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CSS: The Missing Manual, 4th Edition by David Sawyer McFarland

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Chapter 17. Modern Web Layout with Flexbox

Designers have used a number of different techniques for laying out web pages during the short life of the Web. At first, they relied on HTML tables to organize content into rows and columns. Since the HTML <table> tag was never intended for page layout, though, designers found creative (and complicated) ways to use the <table> tag to achieve the designs they wanted.

Later, CSS and float-based layouts (like the type described in Chapter 13) provided a simpler, more logical way to control page design. Float-based layouts are still the most common type, and designers continue to refine their use. For example, the simple grid system you learned in the previous chapter is a sophisticated tool for creating layouts, but it still uses floats to make the magic happen.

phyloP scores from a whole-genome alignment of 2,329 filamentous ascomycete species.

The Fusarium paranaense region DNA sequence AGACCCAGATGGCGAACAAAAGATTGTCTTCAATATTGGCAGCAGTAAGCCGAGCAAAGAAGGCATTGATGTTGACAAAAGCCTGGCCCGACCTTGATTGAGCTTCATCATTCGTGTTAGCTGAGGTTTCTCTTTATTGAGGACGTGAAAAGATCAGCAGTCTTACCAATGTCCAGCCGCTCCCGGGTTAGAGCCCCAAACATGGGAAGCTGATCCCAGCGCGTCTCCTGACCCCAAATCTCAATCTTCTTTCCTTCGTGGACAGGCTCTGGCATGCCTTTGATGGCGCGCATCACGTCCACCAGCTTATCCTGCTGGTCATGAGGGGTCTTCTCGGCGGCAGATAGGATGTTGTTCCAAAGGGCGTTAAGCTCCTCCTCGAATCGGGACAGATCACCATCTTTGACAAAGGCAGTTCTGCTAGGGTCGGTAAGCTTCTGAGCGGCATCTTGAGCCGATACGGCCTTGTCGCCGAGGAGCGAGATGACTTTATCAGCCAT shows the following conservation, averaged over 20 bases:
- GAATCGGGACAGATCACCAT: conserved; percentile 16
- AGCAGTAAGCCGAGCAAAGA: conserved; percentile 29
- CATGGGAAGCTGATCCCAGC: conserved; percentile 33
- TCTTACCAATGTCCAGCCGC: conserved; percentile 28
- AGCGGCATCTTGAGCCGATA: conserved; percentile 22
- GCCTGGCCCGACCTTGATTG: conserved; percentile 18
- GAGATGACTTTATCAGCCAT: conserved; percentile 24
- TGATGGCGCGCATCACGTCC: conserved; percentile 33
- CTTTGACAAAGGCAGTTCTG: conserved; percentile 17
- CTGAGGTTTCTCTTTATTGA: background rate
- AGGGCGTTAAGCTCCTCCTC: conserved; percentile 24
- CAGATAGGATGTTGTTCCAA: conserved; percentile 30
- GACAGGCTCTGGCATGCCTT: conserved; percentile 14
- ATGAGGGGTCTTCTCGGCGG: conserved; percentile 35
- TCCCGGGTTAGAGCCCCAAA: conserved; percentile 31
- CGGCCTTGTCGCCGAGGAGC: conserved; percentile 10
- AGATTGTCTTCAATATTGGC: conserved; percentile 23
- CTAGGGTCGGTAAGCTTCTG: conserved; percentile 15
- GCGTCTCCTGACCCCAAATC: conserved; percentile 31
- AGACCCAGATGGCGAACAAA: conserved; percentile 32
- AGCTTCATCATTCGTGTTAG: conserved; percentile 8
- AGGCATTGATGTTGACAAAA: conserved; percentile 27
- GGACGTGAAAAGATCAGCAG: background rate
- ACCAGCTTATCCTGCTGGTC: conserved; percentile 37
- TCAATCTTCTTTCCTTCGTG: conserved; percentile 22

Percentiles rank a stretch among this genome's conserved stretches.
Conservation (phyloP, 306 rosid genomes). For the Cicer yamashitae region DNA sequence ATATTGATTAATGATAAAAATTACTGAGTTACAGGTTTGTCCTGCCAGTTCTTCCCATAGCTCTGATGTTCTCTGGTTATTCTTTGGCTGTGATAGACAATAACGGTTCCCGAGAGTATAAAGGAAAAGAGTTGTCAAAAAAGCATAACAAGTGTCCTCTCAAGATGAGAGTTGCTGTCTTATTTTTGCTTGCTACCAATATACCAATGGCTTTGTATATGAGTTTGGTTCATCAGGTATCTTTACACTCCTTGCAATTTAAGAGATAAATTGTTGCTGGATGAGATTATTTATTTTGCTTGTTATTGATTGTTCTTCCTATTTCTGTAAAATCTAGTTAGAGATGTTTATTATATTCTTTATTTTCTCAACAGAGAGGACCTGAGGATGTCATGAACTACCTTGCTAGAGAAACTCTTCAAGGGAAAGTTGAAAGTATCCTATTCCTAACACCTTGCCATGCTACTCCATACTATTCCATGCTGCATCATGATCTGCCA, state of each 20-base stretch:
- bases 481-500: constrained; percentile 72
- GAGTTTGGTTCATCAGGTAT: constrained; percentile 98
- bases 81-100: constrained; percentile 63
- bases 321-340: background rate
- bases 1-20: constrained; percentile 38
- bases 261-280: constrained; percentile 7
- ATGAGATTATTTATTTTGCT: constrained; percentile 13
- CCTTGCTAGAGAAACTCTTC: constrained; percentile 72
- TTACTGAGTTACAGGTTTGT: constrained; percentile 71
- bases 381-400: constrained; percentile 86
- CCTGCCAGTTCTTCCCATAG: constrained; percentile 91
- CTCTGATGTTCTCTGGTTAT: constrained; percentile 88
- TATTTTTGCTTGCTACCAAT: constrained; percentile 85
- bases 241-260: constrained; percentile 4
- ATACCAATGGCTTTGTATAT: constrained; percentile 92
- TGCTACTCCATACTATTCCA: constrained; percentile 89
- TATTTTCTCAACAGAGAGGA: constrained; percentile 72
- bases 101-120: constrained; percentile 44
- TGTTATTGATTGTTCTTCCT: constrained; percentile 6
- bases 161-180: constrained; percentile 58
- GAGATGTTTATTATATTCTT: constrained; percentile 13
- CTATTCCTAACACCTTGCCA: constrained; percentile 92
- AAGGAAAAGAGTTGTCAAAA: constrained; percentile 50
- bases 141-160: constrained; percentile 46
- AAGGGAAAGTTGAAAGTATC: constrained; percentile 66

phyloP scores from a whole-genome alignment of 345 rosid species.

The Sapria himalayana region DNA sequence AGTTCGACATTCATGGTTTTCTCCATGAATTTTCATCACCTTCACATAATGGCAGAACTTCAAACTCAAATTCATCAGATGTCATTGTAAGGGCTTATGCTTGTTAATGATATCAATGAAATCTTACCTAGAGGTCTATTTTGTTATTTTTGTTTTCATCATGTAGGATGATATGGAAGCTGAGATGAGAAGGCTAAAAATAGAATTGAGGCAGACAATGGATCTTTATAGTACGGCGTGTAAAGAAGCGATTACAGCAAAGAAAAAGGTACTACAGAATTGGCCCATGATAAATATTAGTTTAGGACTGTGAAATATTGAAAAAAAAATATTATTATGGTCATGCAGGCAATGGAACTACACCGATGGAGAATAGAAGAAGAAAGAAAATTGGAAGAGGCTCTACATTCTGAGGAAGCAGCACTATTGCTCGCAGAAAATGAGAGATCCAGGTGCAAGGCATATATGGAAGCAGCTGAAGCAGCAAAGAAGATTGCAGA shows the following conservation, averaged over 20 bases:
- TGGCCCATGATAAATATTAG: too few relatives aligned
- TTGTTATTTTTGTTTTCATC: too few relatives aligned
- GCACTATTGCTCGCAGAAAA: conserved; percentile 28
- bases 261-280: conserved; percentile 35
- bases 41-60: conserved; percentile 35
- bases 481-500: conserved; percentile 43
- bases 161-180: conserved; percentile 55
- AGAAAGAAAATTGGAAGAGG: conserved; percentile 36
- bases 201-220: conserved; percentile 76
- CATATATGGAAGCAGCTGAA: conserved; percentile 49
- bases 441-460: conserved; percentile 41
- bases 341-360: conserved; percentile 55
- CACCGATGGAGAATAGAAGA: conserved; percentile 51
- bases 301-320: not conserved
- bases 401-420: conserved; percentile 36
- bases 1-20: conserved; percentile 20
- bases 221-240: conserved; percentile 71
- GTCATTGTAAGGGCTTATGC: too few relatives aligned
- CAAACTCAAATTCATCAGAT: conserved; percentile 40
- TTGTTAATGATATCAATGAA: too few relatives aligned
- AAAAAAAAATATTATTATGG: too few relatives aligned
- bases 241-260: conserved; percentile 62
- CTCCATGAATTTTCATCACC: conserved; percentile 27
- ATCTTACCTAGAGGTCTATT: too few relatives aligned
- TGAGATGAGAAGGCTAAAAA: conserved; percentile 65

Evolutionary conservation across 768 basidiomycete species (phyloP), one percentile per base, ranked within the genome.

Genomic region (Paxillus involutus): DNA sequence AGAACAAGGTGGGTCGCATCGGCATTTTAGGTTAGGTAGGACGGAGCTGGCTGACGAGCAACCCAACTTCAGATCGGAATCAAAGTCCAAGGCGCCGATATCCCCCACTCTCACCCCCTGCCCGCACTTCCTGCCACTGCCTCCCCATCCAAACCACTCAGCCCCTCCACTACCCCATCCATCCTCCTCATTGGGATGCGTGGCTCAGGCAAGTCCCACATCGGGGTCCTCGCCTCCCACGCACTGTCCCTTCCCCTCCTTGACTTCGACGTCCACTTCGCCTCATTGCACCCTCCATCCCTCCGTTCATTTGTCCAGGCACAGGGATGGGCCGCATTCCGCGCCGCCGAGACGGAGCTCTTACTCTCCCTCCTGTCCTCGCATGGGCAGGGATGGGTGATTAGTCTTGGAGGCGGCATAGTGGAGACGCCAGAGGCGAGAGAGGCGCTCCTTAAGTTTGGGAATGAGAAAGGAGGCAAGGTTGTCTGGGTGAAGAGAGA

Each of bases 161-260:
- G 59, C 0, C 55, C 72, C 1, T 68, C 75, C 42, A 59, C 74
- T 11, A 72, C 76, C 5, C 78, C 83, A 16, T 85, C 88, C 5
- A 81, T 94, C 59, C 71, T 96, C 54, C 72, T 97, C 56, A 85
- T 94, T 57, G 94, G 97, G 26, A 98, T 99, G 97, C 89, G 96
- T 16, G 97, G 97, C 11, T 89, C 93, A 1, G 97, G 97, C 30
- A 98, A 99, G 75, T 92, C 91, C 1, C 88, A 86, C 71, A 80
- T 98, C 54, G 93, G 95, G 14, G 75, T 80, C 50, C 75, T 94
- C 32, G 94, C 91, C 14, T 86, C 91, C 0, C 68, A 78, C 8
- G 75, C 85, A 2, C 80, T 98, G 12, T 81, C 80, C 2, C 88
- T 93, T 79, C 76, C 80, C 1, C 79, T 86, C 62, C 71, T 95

However, the Web is always evolving, and the CSS Working Group at the W3C is working on new ways to give designers flexible and powerful CSS-layout properties. One of the newer methods that also has fairly broad browser support is flexbox.

Introducing Flexbox

Flexbox adds another layout mode to CSS. You’ve already read about block-level and inline-block level (Inline, Block, and Other Display Settings) elements. Tables and positioned elements (How Positioning Properties Work) are also CSS layout modes. Flexbox, short for flexible box, adds another layout mode called flex layout.

Flexbox provides a very useful set of properties that let you lay out items in a row without floating them or ...

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